Alzheimer's Support Network


 

Bobbi Carducci  (August 20, 2014)
Author of Confessions of an Imperfect Caregiver

                                                                     
         Bobbi Carducci Website                            The Imperfect Caregiver Website  
    http://www.bobbicarducci.com/                       http://theimperfectcaregiver.com/

Where did you find the strength? 
I did a lot of praying and a lot of crying over the years.  Prayer and love got me through. The love I had for Rodger, and the love my husband had for both of us. He got us through a lot of tough days.  


How many times did you feel like giving up completely?

There were many days when I felt I didn’t have enough strength to go on, especially when it seemed like I was failing him. Instead of improving in my care he continued to decline and I felt a great deal of guilt.


What kept you going?
I knew that if I gave up and put him in a nursing home he would die very quickly. Rodger did everything he could to hide his symptoms and would tell medical professionals to go take care of the sick people as he could take care of himself. Even when he was in pain or quite ill. I knew him well enough to be able to tell when this was not true and insist he get treatment. He would also spit out his medication when nurses turned their back. He could not get away with that with me.


Given all your experiences, what advice do you have for other caregivers?

First and foremost, be kind to yourself. By that I mean don’t second guess your decisions or feel you are failing if your loved one worsens. Understand that you are human and it’s normal to feel angry or resentful at times. You don’t have to get it right every time to be doing a good job.  I finally realized that because of the care I gave him, he had many more good days than he would have had otherwise.


We are in the middle of writing a handbook for caregivers to help them deal with hospitalization for a patient with dementia.   I would love your thoughts on this topic.
When dealing with loved ones with dementia it’s important to understand that you can’t convince them their perception is incorrect. Wherever they are in their mind is very real to them. You have to deal  with their reality not yours.  If the situation is moving a loved one into a care facility and they don’t want to go, don’t argue. Make the arrangements and on the day of admission get the person ready to go. When you arrive at the facility show them around and tell them they are going to stay for a while. Visit the place ahead of time and place some favorite mementos and pictures in the room. Make it as homey and comfortable as possible.  Have some music the person grew up with playing softly in the room.  Music often eases the stress of dementia patients and brings up good memories. It’s never a good idea to be confrontational with someone with dementia.  If they are combative, walk away. If they are insisting they haven’t eaten 10 minutes after a meal, give them something to eat. Like dealing with toddlers, it’s best to find a way to say, “yes” whenever possible.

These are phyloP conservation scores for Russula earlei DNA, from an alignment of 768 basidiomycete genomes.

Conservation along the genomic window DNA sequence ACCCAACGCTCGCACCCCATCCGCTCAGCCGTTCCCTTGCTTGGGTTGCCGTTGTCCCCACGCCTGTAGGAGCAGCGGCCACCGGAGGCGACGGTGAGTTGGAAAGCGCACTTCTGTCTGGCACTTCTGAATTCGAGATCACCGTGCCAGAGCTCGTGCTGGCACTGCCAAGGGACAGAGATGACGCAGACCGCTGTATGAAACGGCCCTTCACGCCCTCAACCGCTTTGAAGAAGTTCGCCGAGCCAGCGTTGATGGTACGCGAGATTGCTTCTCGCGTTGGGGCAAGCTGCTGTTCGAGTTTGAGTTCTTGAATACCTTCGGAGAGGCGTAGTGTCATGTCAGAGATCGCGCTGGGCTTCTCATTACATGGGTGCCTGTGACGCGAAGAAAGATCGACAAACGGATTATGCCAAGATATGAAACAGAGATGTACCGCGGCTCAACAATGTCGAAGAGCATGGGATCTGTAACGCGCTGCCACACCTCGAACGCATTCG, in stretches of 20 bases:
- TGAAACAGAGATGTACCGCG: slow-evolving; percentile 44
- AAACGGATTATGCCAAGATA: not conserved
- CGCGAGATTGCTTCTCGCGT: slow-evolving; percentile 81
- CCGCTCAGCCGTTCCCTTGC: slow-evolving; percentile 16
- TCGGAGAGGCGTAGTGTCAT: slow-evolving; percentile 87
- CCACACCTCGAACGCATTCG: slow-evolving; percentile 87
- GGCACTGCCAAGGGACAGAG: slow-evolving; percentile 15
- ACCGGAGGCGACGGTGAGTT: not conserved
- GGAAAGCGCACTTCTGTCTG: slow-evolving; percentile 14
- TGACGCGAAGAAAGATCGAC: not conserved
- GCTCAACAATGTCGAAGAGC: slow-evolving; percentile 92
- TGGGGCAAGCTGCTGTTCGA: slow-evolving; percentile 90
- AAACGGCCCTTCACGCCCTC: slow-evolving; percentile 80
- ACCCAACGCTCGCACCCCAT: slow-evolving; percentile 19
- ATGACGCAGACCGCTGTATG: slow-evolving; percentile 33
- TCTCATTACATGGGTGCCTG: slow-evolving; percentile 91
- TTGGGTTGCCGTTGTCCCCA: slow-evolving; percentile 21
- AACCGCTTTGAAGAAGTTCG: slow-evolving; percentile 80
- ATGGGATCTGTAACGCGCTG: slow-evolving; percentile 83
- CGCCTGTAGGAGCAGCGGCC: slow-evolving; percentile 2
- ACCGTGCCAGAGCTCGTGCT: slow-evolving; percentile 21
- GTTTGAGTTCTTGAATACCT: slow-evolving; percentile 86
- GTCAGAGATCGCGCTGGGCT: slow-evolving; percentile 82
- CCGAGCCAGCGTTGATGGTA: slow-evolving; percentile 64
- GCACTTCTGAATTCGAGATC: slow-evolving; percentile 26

We also have so many Veterans.  What advice can you give caregivers trying to get help through the VA?

Fortunately we didn’t have to apply for help when dealing with the VA. Rodger was a patient in that system since 1949 and had a 100% service related disability rating, meaning all his medical care was taken care of at no cost to him. However, when dealing with new doctors or medical personnel as he progressed I found it very helpful to have his medical and service records with me and to include the patient advocate when arranging a meeting between me and hospital staff. Also, remember that your representatives in congress are very interested in the quality of care our veterans receive. If caregivers feel their loved one is not receiving proper care in a timely manner they should contact their congress person and make him or her aware of the situation. In fact, merely mentioning you will do that can get things moving sometimes. It did for me. However, I would only do that when absolutely necessary.


We are advocates for our caregivers and patients in our local memory care facilities.   We will sit in on care plan meetings, and help families ask the hard questions.  It is often easier if we are the ones demanding the answers.
You are right, having an additional advocate in these type of meetings can be a great help. It is also important for the caregivers to be calm and informed when meeting with staff.


In general, what advice do you have about walking the line of being an effective advocate for your loved one vs. pushing too hard and
rocking over the boat.  (So many of our caregivers are afraid if they make waves, their loved one will be kicked out, or treated badly because of it.) 
 
The most effective way for caregivers to advocate for their loved ones in a hospital or care facility setting is to be seen by those working in the facility as part of the team. That means speaking to them respectfully and letting them see that you are trying to make things better for your loved one and easier for them. Visit as often as possible and let the staff know your wish to be as involved as much as possible. Drop in when you are not expected to see what happens when you’re not there. Report any problems calmly and with an attitude of, “how can we work together to prevent problems in the future.”

I kept up with all of Rodger’s medications and health issues and spoke with his doctors using their terms as often as possible, many asked me if I was a nurse. I am not a nurse but I did take a course to become a medical assistant when I realized how sick Rodger was. It helped them see me as team member.  However, when anything occurred that put him at risk in any way I could be very firm when letting them know about it.